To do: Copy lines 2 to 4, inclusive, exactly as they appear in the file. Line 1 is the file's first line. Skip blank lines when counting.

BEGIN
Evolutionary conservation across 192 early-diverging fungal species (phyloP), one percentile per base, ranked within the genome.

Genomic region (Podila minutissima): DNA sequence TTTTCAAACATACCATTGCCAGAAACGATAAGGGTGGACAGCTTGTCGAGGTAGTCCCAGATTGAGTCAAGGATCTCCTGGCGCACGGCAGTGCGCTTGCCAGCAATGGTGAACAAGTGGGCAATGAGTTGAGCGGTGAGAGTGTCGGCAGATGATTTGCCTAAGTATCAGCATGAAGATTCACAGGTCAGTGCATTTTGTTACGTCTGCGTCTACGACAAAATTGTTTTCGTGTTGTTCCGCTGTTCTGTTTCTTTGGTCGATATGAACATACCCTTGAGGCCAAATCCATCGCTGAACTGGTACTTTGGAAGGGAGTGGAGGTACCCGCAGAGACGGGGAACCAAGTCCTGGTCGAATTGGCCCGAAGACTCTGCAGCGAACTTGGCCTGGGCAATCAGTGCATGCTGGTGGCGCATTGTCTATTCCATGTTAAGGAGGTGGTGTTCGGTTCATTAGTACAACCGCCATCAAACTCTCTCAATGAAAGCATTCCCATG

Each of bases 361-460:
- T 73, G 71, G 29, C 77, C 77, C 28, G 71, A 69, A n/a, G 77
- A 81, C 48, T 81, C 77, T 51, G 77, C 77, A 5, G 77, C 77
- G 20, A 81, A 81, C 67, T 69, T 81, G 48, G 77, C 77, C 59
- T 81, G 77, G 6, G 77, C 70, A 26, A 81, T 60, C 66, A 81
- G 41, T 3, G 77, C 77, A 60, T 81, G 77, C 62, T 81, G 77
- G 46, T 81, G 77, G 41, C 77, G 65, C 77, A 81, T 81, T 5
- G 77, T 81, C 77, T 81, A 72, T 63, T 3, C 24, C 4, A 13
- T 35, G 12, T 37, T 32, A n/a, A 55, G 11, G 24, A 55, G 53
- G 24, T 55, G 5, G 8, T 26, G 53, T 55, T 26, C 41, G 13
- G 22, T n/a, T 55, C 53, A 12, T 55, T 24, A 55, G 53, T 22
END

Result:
Genomic region (Podila minutissima): DNA sequence TTTTCAAACATACCATTGCCAGAAACGATAAGGGTGGACAGCTTGTCGAGGTAGTCCCAGATTGAGTCAAGGATCTCCTGGCGCACGGCAGTGCGCTTGCCAGCAATGGTGAACAAGTGGGCAATGAGTTGAGCGGTGAGAGTGTCGGCAGATGATTTGCCTAAGTATCAGCATGAAGATTCACAGGTCAGTGCATTTTGTTACGTCTGCGTCTACGACAAAATTGTTTTCGTGTTGTTCCGCTGTTCTGTTTCTTTGGTCGATATGAACATACCCTTGAGGCCAAATCCATCGCTGAACTGGTACTTTGGAAGGGAGTGGAGGTACCCGCAGAGACGGGGAACCAAGTCCTGGTCGAATTGGCCCGAAGACTCTGCAGCGAACTTGGCCTGGGCAATCAGTGCATGCTGGTGGCGCATTGTCTATTCCATGTTAAGGAGGTGGTGTTCGGTTCATTAGTACAACCGCCATCAAACTCTCTCAATGAAAGCATTCCCATG

Each of bases 361-460:
- T 73, G 71, G 29, C 77, C 77, C 28, G 71, A 69, A n/a, G 77